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How long does CBD stay in your system?

CBD, or cannabidiol, is a naturally occurring cannabinoid that is extracted from the cannabis sativa plant. Studies have suggested when consumed, it can have many benefits, including reducing anxiety and improving sleep. Unlike its cousin cannabinoid, tetrahydrocannabinol (THC) — the prime constituent of marijuana — CBD is not psychoactive. In other words, the compound does not get you high, while THC does.

Cannibidiol works by interacting with the endocannabinoid system, a regulatory network that maintains various bodily functions, including immune response, communication between cells and memory. Once absorbed, the substance goes to the liver and is metabolised into compounds that your cells can use. These metabolites then combine with a wide variety of receptors around the body, inducing the compound’s positive effects. 

There are two main methods of consumption for CBD. Oral ingestion (through the mouth and down the throat) or sublingual absorption (CBD oil droplets under the tongue). Keep in mind that the sublingual method allows CBD to be absorbed more efficiently than oral ingestion. This is important for later.

So, how long does the interaction between CBD metabolites and receptors last? Or, put in simpler terms, how long does CBD stay in your system? To understand that, we first need to explain the concept of ‘half-life’.

What is half-life?

Half-life is the time it takes for a compound to reduce to half its original effectiveness in the body, and can therefore be used as an indicator of how long a substance stays in a person’s system. In other words, it’s when the substance is at 50% of its original effectiveness in the body. 

It’s a term that is used throughout medicine, not just when looking at CBD, and is measured by checking blood plasma for traces of it at regular intervals. The amount of the compound’s metabolites in the plasma should increase, reach a summit, and then start to decline. Using this information, scientists can work out how long CBD stays in the body. You cannot do this yourself at home, but we can look at this scientific data to provide a general timeframe that applies to most people.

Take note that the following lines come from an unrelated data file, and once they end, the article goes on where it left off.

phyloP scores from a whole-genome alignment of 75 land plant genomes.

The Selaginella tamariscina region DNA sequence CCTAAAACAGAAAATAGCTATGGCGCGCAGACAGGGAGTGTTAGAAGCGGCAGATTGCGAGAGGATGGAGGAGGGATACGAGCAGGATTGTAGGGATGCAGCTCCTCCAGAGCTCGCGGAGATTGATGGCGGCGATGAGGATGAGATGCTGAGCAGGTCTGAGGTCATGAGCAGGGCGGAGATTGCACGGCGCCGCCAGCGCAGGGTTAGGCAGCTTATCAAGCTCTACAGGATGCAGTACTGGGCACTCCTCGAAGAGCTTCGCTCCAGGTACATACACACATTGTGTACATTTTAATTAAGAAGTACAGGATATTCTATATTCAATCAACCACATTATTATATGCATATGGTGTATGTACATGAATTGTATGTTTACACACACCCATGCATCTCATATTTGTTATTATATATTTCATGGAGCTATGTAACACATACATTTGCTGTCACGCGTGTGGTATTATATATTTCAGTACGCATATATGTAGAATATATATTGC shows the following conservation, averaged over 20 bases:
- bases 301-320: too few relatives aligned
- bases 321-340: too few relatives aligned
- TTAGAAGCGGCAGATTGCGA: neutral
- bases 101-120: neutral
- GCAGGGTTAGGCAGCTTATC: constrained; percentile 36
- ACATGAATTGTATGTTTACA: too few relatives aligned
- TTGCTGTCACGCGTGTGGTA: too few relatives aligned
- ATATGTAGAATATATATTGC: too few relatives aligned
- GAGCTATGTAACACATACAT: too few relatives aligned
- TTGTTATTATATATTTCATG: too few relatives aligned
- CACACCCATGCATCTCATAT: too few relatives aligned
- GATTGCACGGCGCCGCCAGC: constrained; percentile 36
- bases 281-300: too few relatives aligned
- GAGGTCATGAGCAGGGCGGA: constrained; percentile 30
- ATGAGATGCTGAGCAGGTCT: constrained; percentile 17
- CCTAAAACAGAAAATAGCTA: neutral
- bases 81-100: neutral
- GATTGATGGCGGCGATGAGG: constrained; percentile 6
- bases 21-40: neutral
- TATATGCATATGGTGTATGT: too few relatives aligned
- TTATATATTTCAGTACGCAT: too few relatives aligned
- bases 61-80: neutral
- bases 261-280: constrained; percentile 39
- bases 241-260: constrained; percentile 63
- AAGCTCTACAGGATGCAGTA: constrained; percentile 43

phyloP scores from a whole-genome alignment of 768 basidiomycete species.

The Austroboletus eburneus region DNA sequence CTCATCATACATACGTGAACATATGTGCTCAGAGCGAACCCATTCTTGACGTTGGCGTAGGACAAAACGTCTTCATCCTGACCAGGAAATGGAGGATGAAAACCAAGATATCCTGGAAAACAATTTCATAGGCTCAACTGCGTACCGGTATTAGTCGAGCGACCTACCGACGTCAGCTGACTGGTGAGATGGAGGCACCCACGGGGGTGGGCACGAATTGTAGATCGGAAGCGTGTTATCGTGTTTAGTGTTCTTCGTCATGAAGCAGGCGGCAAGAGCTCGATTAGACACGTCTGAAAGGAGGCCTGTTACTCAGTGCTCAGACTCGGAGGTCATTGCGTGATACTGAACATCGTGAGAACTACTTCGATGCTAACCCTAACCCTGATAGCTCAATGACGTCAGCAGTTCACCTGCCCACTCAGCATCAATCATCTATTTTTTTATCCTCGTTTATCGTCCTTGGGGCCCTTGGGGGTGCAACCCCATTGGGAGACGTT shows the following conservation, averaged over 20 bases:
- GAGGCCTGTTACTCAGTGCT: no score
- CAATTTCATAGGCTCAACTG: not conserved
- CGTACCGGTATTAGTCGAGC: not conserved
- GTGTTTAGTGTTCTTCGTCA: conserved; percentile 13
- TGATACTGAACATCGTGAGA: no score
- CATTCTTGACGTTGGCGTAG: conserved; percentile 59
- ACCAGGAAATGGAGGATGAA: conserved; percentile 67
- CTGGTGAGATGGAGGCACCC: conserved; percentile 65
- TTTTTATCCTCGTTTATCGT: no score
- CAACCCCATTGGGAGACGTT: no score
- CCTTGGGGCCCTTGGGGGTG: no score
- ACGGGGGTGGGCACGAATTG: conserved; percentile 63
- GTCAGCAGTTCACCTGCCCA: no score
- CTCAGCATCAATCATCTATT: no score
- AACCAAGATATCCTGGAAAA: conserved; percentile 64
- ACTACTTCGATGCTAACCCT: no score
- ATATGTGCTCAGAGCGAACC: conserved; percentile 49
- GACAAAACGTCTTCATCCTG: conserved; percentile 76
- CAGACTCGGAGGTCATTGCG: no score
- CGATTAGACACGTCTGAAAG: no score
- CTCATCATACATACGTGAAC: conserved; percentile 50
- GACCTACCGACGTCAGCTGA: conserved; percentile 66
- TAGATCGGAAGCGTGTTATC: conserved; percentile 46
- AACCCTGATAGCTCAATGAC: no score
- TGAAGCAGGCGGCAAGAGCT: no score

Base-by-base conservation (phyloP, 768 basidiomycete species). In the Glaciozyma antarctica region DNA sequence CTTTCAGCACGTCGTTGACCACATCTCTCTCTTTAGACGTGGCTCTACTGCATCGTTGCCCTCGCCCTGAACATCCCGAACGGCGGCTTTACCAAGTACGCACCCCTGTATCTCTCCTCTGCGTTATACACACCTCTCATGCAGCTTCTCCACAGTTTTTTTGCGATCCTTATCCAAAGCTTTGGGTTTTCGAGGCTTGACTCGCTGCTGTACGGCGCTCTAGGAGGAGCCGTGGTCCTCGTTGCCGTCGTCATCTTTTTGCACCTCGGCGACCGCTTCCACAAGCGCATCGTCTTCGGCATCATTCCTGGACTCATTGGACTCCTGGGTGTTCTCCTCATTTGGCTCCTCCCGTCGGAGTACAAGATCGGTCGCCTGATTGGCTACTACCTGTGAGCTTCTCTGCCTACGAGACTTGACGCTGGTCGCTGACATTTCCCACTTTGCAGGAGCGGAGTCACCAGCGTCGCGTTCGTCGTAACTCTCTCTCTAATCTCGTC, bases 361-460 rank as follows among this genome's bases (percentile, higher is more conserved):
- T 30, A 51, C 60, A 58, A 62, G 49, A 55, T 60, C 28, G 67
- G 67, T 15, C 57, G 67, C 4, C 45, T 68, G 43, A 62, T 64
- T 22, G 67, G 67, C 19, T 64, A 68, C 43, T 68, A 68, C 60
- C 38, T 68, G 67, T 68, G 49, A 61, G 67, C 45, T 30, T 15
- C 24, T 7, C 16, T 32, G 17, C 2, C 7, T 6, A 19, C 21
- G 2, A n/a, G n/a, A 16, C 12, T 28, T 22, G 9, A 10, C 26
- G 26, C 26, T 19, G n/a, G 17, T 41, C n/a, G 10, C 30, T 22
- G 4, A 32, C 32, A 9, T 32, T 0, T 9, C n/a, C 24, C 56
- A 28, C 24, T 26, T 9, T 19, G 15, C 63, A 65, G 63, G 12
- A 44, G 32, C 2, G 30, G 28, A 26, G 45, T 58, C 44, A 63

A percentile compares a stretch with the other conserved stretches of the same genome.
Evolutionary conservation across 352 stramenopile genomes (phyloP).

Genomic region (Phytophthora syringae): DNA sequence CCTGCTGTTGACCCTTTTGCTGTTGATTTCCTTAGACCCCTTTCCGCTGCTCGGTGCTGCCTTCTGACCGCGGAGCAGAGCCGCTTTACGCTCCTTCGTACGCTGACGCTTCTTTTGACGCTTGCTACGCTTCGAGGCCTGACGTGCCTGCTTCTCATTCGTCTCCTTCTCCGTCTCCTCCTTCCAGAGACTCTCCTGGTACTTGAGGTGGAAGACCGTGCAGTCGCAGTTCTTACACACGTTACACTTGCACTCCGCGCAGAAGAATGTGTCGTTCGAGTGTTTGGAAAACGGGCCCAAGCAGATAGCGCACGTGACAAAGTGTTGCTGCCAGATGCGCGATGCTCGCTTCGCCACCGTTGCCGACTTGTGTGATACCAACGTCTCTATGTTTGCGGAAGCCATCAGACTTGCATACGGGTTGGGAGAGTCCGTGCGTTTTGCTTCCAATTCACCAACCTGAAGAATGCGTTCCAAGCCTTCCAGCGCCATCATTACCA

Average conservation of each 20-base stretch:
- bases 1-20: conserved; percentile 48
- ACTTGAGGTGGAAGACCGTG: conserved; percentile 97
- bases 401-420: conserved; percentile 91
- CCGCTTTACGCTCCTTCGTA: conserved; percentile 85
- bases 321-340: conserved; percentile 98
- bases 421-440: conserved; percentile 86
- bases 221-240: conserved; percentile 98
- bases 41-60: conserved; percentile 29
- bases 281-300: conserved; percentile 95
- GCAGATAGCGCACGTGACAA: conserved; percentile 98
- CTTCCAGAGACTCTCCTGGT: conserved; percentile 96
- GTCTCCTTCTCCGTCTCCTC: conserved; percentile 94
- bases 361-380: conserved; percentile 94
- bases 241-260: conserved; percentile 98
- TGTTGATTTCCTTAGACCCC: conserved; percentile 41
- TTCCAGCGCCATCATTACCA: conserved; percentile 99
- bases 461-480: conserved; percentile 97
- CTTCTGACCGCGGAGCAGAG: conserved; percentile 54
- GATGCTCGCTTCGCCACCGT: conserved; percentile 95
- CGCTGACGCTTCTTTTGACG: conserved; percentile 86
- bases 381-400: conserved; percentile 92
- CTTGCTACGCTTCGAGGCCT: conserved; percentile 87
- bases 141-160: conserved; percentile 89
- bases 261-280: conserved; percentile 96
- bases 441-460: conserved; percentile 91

So, how long does CBD stay in your system?

It is difficult to say precisely how long it takes for a substance to be excreted in its entirety from someone’s body. However, a study by Consroe et al, was conducted to analyse the half-life of people taking CBD and was able to give a general, ball-park number. In the study, patients were given doses of 700mg of CBD per day for six weeks (which, by the way, is far more than a recommended dose). The scientists measured their blood at regular intervals, and gave an estimation of the half-life being roughly two to five days. According to this calculator, this means that it could take 10-25 days for CBD to be completely secreted from the body and its effectiveness level to be at 0%.

The reason for this varied estimation is because how long CBD stays in your system is affected by several biological factors, such as age, diet, gender and blood circulation. The way in which you consume CBD also affects this number. As a general rule, the more efficient the consumption method, the quicker CBD is processed— the faster CBD is absorbed, the sooner it leaves your system. As mentioned before, oral consumption is less efficient than sublingual. Therefore, CBD stays in your system longer if ingested through the mouth than it does when applied under the tongue.

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Will CBD show up in a drug test?

Drug tests do not check for CBD because it is not a controlled, illegal substance. Regardless, it is possible for people who use CBD to fail a drug test. This is because products that contain CBD may be contaminated with THC, or have improper labelling.

To avoid testing false-positive for THC on a drug test, make sure to only purchase CBD products from reliable sources. At Dragonfly we conduct a thorough testing of the CBD we use, removing all traces of THC. To prove the process is done effectively, we also release full lab reports of each batch.

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